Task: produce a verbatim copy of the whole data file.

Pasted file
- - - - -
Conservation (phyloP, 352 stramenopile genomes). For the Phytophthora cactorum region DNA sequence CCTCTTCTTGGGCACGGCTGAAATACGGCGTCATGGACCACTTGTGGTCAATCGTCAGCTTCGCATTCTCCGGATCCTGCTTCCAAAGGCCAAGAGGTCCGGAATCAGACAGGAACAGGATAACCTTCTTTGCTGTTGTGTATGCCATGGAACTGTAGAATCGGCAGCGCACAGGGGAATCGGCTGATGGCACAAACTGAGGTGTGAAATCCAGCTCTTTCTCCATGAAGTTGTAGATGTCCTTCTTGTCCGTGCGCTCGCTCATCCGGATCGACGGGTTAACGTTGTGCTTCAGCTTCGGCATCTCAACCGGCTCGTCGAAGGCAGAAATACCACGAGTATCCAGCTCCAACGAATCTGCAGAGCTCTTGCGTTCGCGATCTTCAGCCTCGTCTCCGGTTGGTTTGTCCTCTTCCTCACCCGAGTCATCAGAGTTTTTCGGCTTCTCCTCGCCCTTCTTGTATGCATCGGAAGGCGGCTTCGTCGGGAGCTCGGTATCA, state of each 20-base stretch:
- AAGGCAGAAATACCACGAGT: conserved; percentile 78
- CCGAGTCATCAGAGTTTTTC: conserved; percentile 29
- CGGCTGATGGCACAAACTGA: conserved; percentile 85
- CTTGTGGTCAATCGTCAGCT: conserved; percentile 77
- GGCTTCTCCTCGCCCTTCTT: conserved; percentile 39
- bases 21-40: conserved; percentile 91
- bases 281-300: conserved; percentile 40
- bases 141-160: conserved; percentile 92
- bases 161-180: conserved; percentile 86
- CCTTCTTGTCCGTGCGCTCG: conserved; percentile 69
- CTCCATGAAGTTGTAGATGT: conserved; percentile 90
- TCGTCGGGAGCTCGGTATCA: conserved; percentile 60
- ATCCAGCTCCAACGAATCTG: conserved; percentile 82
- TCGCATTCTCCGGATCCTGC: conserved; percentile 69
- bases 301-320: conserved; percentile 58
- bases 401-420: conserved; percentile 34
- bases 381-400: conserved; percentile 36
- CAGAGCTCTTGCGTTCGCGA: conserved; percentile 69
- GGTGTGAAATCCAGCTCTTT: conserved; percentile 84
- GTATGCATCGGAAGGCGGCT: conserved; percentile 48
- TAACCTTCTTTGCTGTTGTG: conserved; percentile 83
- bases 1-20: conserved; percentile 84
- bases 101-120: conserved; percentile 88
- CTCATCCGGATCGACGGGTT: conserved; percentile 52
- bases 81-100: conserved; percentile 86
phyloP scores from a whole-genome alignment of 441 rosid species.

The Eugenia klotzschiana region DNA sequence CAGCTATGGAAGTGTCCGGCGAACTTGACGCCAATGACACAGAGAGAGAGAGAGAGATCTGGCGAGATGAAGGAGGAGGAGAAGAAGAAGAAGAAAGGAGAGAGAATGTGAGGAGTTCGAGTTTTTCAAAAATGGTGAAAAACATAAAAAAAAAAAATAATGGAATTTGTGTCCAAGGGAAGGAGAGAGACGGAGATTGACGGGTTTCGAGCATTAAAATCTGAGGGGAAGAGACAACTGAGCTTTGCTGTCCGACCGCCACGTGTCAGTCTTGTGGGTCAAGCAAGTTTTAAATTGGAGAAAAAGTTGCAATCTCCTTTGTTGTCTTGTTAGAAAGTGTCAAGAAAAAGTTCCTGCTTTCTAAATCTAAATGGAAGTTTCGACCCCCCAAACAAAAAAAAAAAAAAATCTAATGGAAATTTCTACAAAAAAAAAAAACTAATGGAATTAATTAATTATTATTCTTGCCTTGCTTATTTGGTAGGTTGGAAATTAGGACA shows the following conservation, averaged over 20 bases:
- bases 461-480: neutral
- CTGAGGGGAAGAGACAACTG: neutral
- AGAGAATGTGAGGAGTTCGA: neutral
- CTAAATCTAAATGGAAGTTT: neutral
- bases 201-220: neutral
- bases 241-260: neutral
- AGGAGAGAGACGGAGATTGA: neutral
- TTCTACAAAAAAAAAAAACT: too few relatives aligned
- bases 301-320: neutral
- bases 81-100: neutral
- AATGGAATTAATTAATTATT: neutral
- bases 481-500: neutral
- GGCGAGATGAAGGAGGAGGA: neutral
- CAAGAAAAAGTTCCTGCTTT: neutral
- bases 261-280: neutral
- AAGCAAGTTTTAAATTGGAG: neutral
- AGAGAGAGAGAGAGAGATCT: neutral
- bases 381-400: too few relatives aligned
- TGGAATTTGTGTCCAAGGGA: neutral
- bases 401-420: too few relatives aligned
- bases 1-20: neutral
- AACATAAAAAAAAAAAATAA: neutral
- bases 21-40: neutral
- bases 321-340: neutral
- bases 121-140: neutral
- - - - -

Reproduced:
Conservation (phyloP, 352 stramenopile genomes). For the Phytophthora cactorum region DNA sequence CCTCTTCTTGGGCACGGCTGAAATACGGCGTCATGGACCACTTGTGGTCAATCGTCAGCTTCGCATTCTCCGGATCCTGCTTCCAAAGGCCAAGAGGTCCGGAATCAGACAGGAACAGGATAACCTTCTTTGCTGTTGTGTATGCCATGGAACTGTAGAATCGGCAGCGCACAGGGGAATCGGCTGATGGCACAAACTGAGGTGTGAAATCCAGCTCTTTCTCCATGAAGTTGTAGATGTCCTTCTTGTCCGTGCGCTCGCTCATCCGGATCGACGGGTTAACGTTGTGCTTCAGCTTCGGCATCTCAACCGGCTCGTCGAAGGCAGAAATACCACGAGTATCCAGCTCCAACGAATCTGCAGAGCTCTTGCGTTCGCGATCTTCAGCCTCGTCTCCGGTTGGTTTGTCCTCTTCCTCACCCGAGTCATCAGAGTTTTTCGGCTTCTCCTCGCCCTTCTTGTATGCATCGGAAGGCGGCTTCGTCGGGAGCTCGGTATCA, state of each 20-base stretch:
- AAGGCAGAAATACCACGAGT: conserved; percentile 78
- CCGAGTCATCAGAGTTTTTC: conserved; percentile 29
- CGGCTGATGGCACAAACTGA: conserved; percentile 85
- CTTGTGGTCAATCGTCAGCT: conserved; percentile 77
- GGCTTCTCCTCGCCCTTCTT: conserved; percentile 39
- bases 21-40: conserved; percentile 91
- bases 281-300: conserved; percentile 40
- bases 141-160: conserved; percentile 92
- bases 161-180: conserved; percentile 86
- CCTTCTTGTCCGTGCGCTCG: conserved; percentile 69
- CTCCATGAAGTTGTAGATGT: conserved; percentile 90
- TCGTCGGGAGCTCGGTATCA: conserved; percentile 60
- ATCCAGCTCCAACGAATCTG: conserved; percentile 82
- TCGCATTCTCCGGATCCTGC: conserved; percentile 69
- bases 301-320: conserved; percentile 58
- bases 401-420: conserved; percentile 34
- bases 381-400: conserved; percentile 36
- CAGAGCTCTTGCGTTCGCGA: conserved; percentile 69
- GGTGTGAAATCCAGCTCTTT: conserved; percentile 84
- GTATGCATCGGAAGGCGGCT: conserved; percentile 48
- TAACCTTCTTTGCTGTTGTG: conserved; percentile 83
- bases 1-20: conserved; percentile 84
- bases 101-120: conserved; percentile 88
- CTCATCCGGATCGACGGGTT: conserved; percentile 52
- bases 81-100: conserved; percentile 86
phyloP scores from a whole-genome alignment of 441 rosid species.

The Eugenia klotzschiana region DNA sequence CAGCTATGGAAGTGTCCGGCGAACTTGACGCCAATGACACAGAGAGAGAGAGAGAGATCTGGCGAGATGAAGGAGGAGGAGAAGAAGAAGAAGAAAGGAGAGAGAATGTGAGGAGTTCGAGTTTTTCAAAAATGGTGAAAAACATAAAAAAAAAAAATAATGGAATTTGTGTCCAAGGGAAGGAGAGAGACGGAGATTGACGGGTTTCGAGCATTAAAATCTGAGGGGAAGAGACAACTGAGCTTTGCTGTCCGACCGCCACGTGTCAGTCTTGTGGGTCAAGCAAGTTTTAAATTGGAGAAAAAGTTGCAATCTCCTTTGTTGTCTTGTTAGAAAGTGTCAAGAAAAAGTTCCTGCTTTCTAAATCTAAATGGAAGTTTCGACCCCCCAAACAAAAAAAAAAAAAAATCTAATGGAAATTTCTACAAAAAAAAAAAACTAATGGAATTAATTAATTATTATTCTTGCCTTGCTTATTTGGTAGGTTGGAAATTAGGACA shows the following conservation, averaged over 20 bases:
- bases 461-480: neutral
- CTGAGGGGAAGAGACAACTG: neutral
- AGAGAATGTGAGGAGTTCGA: neutral
- CTAAATCTAAATGGAAGTTT: neutral
- bases 201-220: neutral
- bases 241-260: neutral
- AGGAGAGAGACGGAGATTGA: neutral
- TTCTACAAAAAAAAAAAACT: too few relatives aligned
- bases 301-320: neutral
- bases 81-100: neutral
- AATGGAATTAATTAATTATT: neutral
- bases 481-500: neutral
- GGCGAGATGAAGGAGGAGGA: neutral
- CAAGAAAAAGTTCCTGCTTT: neutral
- bases 261-280: neutral
- AAGCAAGTTTTAAATTGGAG: neutral
- AGAGAGAGAGAGAGAGATCT: neutral
- bases 381-400: too few relatives aligned
- TGGAATTTGTGTCCAAGGGA: neutral
- bases 401-420: too few relatives aligned
- bases 1-20: neutral
- AACATAAAAAAAAAAAATAA: neutral
- bases 21-40: neutral
- bases 321-340: neutral
- bases 121-140: neutral